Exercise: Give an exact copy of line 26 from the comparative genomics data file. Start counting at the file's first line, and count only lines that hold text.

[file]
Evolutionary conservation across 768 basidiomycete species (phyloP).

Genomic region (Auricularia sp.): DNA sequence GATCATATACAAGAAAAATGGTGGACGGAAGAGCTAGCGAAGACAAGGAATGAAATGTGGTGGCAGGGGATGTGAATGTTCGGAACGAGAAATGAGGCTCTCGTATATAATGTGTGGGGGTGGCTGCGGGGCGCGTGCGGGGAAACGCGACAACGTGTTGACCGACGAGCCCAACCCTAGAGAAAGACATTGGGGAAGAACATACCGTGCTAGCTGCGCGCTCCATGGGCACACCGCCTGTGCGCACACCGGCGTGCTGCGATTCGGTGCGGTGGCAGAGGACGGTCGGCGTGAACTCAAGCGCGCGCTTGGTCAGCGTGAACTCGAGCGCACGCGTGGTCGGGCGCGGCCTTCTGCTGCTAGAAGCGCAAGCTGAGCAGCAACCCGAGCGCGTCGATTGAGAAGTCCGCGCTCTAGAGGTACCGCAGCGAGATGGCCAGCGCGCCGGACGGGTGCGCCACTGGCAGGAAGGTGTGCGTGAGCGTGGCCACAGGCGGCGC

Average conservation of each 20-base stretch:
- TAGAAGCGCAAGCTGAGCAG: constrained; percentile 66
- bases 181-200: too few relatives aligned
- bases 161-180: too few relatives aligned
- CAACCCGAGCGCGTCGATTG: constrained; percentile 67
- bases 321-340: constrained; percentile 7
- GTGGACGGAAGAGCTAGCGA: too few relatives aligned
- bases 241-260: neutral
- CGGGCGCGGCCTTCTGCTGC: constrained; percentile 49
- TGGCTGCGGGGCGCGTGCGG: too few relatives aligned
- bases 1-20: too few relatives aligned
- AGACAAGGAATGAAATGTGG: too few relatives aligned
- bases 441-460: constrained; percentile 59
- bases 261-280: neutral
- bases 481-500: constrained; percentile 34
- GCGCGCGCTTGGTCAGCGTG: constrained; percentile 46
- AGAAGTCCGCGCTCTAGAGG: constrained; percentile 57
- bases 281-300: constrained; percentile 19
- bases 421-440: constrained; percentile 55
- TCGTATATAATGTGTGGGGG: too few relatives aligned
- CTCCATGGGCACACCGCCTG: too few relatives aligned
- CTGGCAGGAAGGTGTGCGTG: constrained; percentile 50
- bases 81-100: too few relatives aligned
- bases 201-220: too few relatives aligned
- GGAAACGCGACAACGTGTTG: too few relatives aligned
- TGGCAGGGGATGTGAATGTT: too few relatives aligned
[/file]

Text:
- bases 201-220: too few relatives aligned